In the United States, the Institute for Supply Management’s manufacturing index registered growth for the second straight month in February. But the reading was inflated by a sharp slowdown in supplier deliveries. Normally, decelerating deliveries is good news, a sign that the economy is booming and contractors are straining to keep up. Last month, it was signaling that the virus has badly disrupted supply chains.
For investors, the great amount of uncertainty over how consumer behavior and spending will be affected has been unsettling.
“It’s not a typical economic blow,” said Bill Strazzullo of Bell Curve Trading. “What if major cities are on some kind of a lockdown? What will that do to restaurants, entertainment, shopping, travel? It’s almost impossible to game this out.”
Last week’s rout knocked every major index into what market watchers call a “correction,” or a fall of 10% or more from a peak. Market watchers have said for months that stocks were overpriced and long overdue for another pullback. The last time the market had a drop of that size was in late 2018, when the trade war with China was escalating and investors were worried about rising interest rates.
Global financial markets have been rattled by the virus outbreak that began in central China and has been shutting down industrial centers, emptying shops and severely crimping travel all over the world. More companies are warning investors that their finances will take a hit because of disruptions to supply chains and sales.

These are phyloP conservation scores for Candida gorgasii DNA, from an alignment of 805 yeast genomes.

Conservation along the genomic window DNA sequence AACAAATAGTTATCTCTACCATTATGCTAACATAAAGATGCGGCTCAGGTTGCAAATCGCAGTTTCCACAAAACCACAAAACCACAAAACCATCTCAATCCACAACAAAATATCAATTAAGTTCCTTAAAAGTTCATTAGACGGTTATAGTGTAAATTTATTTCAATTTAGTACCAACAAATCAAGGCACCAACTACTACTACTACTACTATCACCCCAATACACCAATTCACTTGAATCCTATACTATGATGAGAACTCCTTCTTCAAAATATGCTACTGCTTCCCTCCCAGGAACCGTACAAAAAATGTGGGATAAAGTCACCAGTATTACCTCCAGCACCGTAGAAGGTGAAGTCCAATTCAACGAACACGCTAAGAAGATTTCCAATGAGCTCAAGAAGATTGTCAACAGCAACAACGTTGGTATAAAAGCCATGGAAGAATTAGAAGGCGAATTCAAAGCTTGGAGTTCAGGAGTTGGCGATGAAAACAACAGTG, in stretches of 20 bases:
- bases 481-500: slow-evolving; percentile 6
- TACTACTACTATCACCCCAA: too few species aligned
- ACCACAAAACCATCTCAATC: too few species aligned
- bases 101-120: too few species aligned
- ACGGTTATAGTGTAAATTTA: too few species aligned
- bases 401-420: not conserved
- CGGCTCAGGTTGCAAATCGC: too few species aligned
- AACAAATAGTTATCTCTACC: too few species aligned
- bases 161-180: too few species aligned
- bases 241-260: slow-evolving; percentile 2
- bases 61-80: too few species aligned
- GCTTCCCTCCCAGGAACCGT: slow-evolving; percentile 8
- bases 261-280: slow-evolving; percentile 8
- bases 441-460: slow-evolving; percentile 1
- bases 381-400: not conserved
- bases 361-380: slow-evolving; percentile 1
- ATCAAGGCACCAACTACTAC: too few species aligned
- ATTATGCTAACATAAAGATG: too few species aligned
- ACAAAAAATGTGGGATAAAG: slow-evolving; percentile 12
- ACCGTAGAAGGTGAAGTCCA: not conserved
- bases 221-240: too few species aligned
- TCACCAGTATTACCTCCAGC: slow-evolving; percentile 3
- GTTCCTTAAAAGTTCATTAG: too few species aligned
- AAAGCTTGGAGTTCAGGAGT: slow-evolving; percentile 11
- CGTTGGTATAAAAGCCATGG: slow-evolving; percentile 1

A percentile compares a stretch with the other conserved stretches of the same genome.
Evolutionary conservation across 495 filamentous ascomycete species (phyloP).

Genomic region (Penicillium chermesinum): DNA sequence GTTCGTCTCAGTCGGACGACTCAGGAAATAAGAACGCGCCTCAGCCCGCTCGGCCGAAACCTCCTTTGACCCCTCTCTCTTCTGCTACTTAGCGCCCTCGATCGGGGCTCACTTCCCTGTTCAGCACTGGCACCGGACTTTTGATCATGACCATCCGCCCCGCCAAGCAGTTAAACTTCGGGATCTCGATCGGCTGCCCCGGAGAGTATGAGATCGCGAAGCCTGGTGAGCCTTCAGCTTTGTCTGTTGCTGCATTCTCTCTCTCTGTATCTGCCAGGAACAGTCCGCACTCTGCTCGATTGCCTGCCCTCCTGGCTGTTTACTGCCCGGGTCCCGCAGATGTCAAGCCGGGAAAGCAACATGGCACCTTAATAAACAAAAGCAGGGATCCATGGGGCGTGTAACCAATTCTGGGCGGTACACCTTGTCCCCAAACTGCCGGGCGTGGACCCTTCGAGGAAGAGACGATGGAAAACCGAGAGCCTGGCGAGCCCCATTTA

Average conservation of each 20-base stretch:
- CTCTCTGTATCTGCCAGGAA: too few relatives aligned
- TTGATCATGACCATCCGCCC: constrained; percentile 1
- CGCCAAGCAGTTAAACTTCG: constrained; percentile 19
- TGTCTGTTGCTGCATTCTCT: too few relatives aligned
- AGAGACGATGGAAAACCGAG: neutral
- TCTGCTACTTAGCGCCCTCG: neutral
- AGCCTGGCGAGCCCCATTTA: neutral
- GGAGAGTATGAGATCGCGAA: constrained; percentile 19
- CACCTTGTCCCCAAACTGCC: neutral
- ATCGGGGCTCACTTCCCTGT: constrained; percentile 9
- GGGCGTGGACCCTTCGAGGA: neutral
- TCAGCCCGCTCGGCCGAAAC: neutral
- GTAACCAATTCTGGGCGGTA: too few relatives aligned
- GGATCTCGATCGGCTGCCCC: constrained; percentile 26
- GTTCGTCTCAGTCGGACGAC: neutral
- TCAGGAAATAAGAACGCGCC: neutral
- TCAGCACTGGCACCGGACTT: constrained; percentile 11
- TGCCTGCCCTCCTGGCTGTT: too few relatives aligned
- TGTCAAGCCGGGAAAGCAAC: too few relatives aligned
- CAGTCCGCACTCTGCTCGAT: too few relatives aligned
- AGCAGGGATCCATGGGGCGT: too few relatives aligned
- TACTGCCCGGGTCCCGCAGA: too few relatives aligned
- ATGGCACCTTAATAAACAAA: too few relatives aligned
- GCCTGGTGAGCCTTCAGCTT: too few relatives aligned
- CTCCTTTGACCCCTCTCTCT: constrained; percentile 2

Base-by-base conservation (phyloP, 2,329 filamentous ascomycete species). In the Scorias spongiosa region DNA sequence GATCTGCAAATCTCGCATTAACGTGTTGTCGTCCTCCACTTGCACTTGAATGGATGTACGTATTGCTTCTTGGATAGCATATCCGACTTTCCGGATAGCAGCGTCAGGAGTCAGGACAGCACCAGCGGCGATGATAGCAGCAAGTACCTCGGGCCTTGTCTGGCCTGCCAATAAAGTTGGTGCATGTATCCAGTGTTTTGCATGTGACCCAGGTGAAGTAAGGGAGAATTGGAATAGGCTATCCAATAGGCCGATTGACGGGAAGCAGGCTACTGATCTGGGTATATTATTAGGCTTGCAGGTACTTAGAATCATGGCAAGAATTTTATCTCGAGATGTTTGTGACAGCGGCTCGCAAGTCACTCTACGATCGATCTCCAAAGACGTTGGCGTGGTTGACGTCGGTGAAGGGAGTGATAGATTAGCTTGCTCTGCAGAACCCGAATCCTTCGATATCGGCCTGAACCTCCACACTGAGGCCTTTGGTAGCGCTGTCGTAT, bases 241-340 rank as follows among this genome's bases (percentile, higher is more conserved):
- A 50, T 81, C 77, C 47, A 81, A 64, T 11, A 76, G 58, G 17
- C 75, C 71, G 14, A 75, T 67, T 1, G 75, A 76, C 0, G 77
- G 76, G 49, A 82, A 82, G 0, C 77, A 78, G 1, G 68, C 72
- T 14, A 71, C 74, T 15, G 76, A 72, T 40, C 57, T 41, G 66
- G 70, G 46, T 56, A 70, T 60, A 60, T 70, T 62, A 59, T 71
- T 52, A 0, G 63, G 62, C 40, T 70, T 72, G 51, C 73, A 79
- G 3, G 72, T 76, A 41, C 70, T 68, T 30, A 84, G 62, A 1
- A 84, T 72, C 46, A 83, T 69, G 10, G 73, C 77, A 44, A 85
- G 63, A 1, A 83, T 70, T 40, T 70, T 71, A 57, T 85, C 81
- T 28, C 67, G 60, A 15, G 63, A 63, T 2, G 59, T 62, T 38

The economic fallout of the outbreak is becoming increasingly evident in China, which has seen most of the 90,000 or so virus cases worldwide. Two new surveys showed a sharp drop in Chinese manufacturing in February as anti-virus controls shut down the world’s second-largest economy, but companies are confident activity will revive following government stimulus efforts.
Shoppers stocking up on everyday goods as fear over the coronavirus’ spread hits consumers helped lift shares in household goods companies. Costco jumped 8.9%. Walmart rose 6.5%. Procter & Gamble gained 3.2%.
Stocks in travel-related companies have been among the hardest-hit as the outbreak has led to canceled flights and disrupted vacation plans. Cruise operators continued to pile up losses Monday. Royal Caribbean Cruises fell 2.4%, Norwegian Cruise Line dropped 6.8% and Carnival fell 4.1%.
Given that the main economic impact so far of the virus outbreak is on the supply side of economies rather than on the demand side, questions are being asked as to whether looser monetary policy will have any meaningful impact.
“For all the talk of lower rates the one thing a rate cut can’t do is get people back to work and supply chains back running again,” said Michael Hewson, chief market analyst at CMC Markets.
Stimulus hopes nevertheless helped shore up markets in Asia earlier. The Nikkei 225 index closed 1% higher, while the Shanghai Composite index rose 3.2%. The benchmark for the smaller exchange, in Shenzhen, jumped 3.8%, while South Korea’s Kospi climbed 0.8%. The Hang Seng in Hong Kong climbed 0.6%.
In the United States, authorities have counted at least 80 cases of the virus, two fatal, and concern was driving some to wipe store shelves clean of bottled water, hand sanitizer and other necessities. Both deaths were men with existing health problems who were hospitalized in Washington state.
Oil prices have also slumped as traders price in the prospect of lower demand as a result of the virus outbreak. Last week, oil prices tanked by around 15%. On Monday, benchmark U.S. crude was up $1.89 to $46.65 per barrel. Brent, the international standard, rose $1.88 to $51.55.